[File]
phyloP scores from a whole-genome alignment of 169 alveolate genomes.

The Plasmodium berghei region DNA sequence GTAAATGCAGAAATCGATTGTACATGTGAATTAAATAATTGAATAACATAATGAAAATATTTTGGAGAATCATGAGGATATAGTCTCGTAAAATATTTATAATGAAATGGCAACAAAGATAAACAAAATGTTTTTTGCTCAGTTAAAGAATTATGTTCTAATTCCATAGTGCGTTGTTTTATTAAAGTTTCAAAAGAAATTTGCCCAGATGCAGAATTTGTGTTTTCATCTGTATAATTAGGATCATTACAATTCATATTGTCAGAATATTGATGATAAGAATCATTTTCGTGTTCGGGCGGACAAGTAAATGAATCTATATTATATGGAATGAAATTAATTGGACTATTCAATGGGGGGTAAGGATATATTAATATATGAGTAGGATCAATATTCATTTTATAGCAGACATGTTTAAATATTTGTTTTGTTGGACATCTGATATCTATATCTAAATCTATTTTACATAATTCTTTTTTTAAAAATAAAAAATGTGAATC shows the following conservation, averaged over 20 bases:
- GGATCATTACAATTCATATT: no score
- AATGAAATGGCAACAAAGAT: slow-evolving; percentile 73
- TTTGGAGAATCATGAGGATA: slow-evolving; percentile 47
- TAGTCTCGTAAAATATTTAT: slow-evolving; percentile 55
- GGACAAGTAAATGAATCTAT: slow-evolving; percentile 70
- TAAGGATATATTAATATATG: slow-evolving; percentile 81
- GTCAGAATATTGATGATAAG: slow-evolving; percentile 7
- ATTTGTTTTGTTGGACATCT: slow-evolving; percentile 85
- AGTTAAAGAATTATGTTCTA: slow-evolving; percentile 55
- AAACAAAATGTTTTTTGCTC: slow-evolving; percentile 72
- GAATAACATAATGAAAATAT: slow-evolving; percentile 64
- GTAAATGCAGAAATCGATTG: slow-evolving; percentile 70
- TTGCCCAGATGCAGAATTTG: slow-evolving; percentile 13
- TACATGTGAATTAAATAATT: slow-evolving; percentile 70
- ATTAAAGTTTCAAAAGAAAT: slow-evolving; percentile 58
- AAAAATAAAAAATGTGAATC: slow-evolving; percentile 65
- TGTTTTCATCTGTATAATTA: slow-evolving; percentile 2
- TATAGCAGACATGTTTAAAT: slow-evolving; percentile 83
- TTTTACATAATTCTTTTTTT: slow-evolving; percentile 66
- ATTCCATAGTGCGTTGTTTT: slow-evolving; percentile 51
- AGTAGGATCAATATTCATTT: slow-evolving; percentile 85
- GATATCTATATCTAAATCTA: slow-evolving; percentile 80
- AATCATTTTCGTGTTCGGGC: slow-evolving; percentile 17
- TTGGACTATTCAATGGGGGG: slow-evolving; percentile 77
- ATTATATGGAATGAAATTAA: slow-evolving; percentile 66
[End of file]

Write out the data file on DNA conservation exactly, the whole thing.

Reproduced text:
phyloP scores from a whole-genome alignment of 169 alveolate genomes.

The Plasmodium berghei region DNA sequence GTAAATGCAGAAATCGATTGTACATGTGAATTAAATAATTGAATAACATAATGAAAATATTTTGGAGAATCATGAGGATATAGTCTCGTAAAATATTTATAATGAAATGGCAACAAAGATAAACAAAATGTTTTTTGCTCAGTTAAAGAATTATGTTCTAATTCCATAGTGCGTTGTTTTATTAAAGTTTCAAAAGAAATTTGCCCAGATGCAGAATTTGTGTTTTCATCTGTATAATTAGGATCATTACAATTCATATTGTCAGAATATTGATGATAAGAATCATTTTCGTGTTCGGGCGGACAAGTAAATGAATCTATATTATATGGAATGAAATTAATTGGACTATTCAATGGGGGGTAAGGATATATTAATATATGAGTAGGATCAATATTCATTTTATAGCAGACATGTTTAAATATTTGTTTTGTTGGACATCTGATATCTATATCTAAATCTATTTTACATAATTCTTTTTTTAAAAATAAAAAATGTGAATC shows the following conservation, averaged over 20 bases:
- GGATCATTACAATTCATATT: no score
- AATGAAATGGCAACAAAGAT: slow-evolving; percentile 73
- TTTGGAGAATCATGAGGATA: slow-evolving; percentile 47
- TAGTCTCGTAAAATATTTAT: slow-evolving; percentile 55
- GGACAAGTAAATGAATCTAT: slow-evolving; percentile 70
- TAAGGATATATTAATATATG: slow-evolving; percentile 81
- GTCAGAATATTGATGATAAG: slow-evolving; percentile 7
- ATTTGTTTTGTTGGACATCT: slow-evolving; percentile 85
- AGTTAAAGAATTATGTTCTA: slow-evolving; percentile 55
- AAACAAAATGTTTTTTGCTC: slow-evolving; percentile 72
- GAATAACATAATGAAAATAT: slow-evolving; percentile 64
- GTAAATGCAGAAATCGATTG: slow-evolving; percentile 70
- TTGCCCAGATGCAGAATTTG: slow-evolving; percentile 13
- TACATGTGAATTAAATAATT: slow-evolving; percentile 70
- ATTAAAGTTTCAAAAGAAAT: slow-evolving; percentile 58
- AAAAATAAAAAATGTGAATC: slow-evolving; percentile 65
- TGTTTTCATCTGTATAATTA: slow-evolving; percentile 2
- TATAGCAGACATGTTTAAAT: slow-evolving; percentile 83
- TTTTACATAATTCTTTTTTT: slow-evolving; percentile 66
- ATTCCATAGTGCGTTGTTTT: slow-evolving; percentile 51
- AGTAGGATCAATATTCATTT: slow-evolving; percentile 85
- GATATCTATATCTAAATCTA: slow-evolving; percentile 80
- AATCATTTTCGTGTTCGGGC: slow-evolving; percentile 17
- TTGGACTATTCAATGGGGGG: slow-evolving; percentile 77
- ATTATATGGAATGAAATTAA: slow-evolving; percentile 66